Difference between RogersPCB and FR4PCB - PCB Power Market USA

PCB Fabrication

Difference between RogersPCB and FR4PCB - PCB Power Market USA

    FR4 is the most common material that PCB manufacturers use for making printed circuit boards. It is cheap, readily available, and performs satisfactorily for most applications. However, the above is true as long as the operating frequency is low. With the increase in signal frequencies, the losses in the board rise, and the signal integrity suffers. This is where PCB manufacturing uses better materials, like the Rogers PCB. Rogers company makes the raw material for such boards capable of handling high frequencies.

    FR4 is an acronym for Flame Retardant level 4. This is a glass fiber and epoxy composite, with a lamination of copper foil on one or both sides. In comparison, Rogers PCB is of different composition, using a ceramic base rather than glass fiber. There are many varieties of Rogers PCBs, some with woven glass reinforced hydrocarbon. That makes the board’s electrical performance more like that of PTFE.

    Other Rogers PCBs may have a composition of laminate materials like epoxy reinforced with woven glass, PTFE ceramic laminates, and cross-piled laminates reinforced with woven glass.

    Why use the Rogers PCB material?

    There are several reasons for prioritizing Rogers’ materials over others. The main reason is these materials from Rogers perform superbly in the most challenging environments. Although Rogers PCBs are more expensive than other materials, their better performance in adverse conditions makes their higher price worthwhile.

    The FR4 material provides an elementary standard for PCB board substrates. It provides an effective balance between cost, performance, durability, ease of production, and electrical properties. However, as performance and electrical properties start to play a more important role in the printed circuit board design, the FR4 material falls short. On the other hand, Rogers

    • Better impedance control
    • Low electrical signal losses
    • Low dielectric loss
    • Better thermal management
    • Low outgassing
    • Wider dielectric constant
    • Cost-effective PCB printing / fabrication

    How is FR4 Different from Rogers PCB?

    Frequency of Operation

    The major difference between ordinary PCBs made of FR4 and Rogers PCB lies in their application. FR4 PCBs are limited to a certain range of frequencies, while the performance of Rogers material extends to a much larger frequency range. OEMs use Rogers PCBs mostly in high-frequency applications extending above 500 MHz, while FR4 PCBs can barely reach 10 MHz.

    Moisture Absorption

    Most PCB board materials absorb moisture to the extent of between 0.1 and 0.2 percent. Moisture absorption has a direct effect on the electrical and thermal properties of the material. Higher moisture absorption reduces the performance and efficiency of the material.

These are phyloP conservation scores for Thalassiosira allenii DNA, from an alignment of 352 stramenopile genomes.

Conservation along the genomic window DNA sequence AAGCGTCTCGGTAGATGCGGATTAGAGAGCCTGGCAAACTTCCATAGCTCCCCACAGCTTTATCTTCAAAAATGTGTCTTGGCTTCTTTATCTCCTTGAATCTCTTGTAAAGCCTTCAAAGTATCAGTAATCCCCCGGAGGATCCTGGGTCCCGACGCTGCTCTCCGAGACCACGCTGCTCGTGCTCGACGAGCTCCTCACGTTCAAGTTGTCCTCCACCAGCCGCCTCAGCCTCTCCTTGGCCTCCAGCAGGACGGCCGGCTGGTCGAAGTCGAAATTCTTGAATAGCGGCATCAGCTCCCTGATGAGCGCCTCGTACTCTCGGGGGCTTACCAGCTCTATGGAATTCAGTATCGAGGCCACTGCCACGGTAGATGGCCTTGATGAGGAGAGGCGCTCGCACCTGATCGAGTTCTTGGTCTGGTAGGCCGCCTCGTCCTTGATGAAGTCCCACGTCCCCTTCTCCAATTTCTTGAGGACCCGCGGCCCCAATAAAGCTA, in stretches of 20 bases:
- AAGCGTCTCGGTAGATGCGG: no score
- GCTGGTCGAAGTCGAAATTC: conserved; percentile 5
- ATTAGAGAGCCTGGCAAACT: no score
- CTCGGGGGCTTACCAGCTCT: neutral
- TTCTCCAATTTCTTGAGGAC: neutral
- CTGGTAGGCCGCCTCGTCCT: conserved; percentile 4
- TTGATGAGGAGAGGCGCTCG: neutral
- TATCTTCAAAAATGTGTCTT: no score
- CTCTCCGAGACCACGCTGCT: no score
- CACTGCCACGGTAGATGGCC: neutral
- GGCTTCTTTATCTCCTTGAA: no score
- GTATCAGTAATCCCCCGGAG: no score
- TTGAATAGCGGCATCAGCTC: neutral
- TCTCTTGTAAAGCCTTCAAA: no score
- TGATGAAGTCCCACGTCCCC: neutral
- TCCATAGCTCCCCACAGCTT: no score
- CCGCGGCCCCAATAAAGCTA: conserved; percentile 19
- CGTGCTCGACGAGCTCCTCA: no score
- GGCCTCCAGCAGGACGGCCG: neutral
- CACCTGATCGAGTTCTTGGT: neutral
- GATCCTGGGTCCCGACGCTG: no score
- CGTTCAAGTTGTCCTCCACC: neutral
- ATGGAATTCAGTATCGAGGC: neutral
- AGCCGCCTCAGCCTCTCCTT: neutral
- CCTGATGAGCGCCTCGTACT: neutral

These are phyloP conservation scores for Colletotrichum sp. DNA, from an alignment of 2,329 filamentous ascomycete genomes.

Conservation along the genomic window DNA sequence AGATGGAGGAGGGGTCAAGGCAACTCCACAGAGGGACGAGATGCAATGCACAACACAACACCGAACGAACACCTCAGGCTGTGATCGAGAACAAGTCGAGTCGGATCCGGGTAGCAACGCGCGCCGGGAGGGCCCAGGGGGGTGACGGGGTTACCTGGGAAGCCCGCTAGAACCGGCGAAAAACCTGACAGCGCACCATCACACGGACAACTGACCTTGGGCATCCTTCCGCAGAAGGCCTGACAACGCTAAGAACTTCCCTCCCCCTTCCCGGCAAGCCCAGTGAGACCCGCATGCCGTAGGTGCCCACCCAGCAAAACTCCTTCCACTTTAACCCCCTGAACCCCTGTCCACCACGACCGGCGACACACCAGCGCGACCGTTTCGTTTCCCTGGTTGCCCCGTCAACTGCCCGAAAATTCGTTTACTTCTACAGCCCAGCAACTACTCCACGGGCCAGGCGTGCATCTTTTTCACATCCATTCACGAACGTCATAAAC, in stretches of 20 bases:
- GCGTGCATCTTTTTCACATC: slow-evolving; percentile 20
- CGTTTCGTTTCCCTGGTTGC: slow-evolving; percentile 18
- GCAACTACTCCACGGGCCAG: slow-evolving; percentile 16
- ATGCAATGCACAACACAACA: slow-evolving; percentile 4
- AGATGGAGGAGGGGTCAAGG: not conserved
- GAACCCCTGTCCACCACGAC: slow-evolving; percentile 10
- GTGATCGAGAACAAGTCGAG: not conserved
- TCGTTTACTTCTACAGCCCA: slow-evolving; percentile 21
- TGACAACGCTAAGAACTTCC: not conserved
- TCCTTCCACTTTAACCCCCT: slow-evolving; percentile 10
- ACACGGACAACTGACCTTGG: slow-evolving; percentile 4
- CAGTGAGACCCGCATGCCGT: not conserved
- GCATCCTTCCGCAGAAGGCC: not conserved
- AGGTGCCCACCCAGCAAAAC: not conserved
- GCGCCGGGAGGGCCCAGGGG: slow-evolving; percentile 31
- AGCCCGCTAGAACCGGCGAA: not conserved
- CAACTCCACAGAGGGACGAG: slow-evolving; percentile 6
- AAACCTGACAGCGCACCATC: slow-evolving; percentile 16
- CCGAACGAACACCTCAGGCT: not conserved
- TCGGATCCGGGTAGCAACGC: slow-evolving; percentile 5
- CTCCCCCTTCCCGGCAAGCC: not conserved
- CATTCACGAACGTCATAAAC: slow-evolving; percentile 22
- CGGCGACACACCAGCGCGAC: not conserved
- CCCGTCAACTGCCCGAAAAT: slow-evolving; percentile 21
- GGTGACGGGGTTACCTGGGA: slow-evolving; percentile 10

For Rogers PCB material, on the other hand, the value of moisture absorption ranges from 0.02 to 0.08 percent. This makes the Rogers PCB material more suitable for severe environments like in aerospace and defense applications.

    Impedance Stability

    The dielectric constant of FR4 is about 4.5. The corresponding value for Rogers PCB materials ranges from 2.5 to 11. Therefore, the impedance stability is much higher for Rogers PCB materials.

    Thermal Management

    Thermal conductivity for FR4 PCB materials is about 0.3 W/mK. The corresponding figure for Rogers PCB materials ranges from 0.5 to 0.95 W/mK. That means, Rogers materials conduct more heat as compared to FR4 materials, and it makes thermal management easier.

    Types of Rogers PCB Material

    Rogers makes various types of PCB material for different applications. These include:

    Rogers 4350B: This is a low loss material with stable control on its dielectric constant. Suitable material for high-power RF designs.

    Rogers 3003: This material is suitable for ADAS, 5G wireless applications and automotive radar applications operating at 77 GHz.

    Rogers RT/Duroid 6002: This material has a very low dielectric constant. Ideal for microwave applications. Good for multi-layered board designs.

    Rogers RT/Duroid 5880: This material has a low dielectric constant and low dielectric loss. Ideal for high frequency/broadband applications. Randomly oriented microfibers reinforcing the PTFE composites in the material help to maintain a uniform dielectric constant.

    Rogers 4534: This material is optimized for performance and cost. Suitable for RF applications like antennas. This material is glass-reinforced, ceramic-filled to offer low loss performance, controlled dielectric constant, and great passive intermodulation responses. Suitable for applications like mobile infrastructure and microstrip antennas. This material is compatible with lead free, high-temperature solder processing.

    Rogers 4003C: This laminate utilizes both 1080 and 1674 glass fabric styles. It provides a tight control on the dielectric constant and low loss. It utilizes the same processing methods as standard epoxy/glass, but at a fraction of the cost of conventional microwave laminates. No special through-hole treatments or handling procedures are necessary, as in the case of PTFE based microwave materials.

    Conclusion

    For applications such as mobile networking, space technology, microwave, and radio frequencies, Rogers PCB materials offer outstanding performance over any other types of PCB materials, including FR4. Although more expensive than other materials are, Rogers PCB materials are worth their while when printed circuit boards must work in adverse environmental conditions and at high frequencies with very high reliability.

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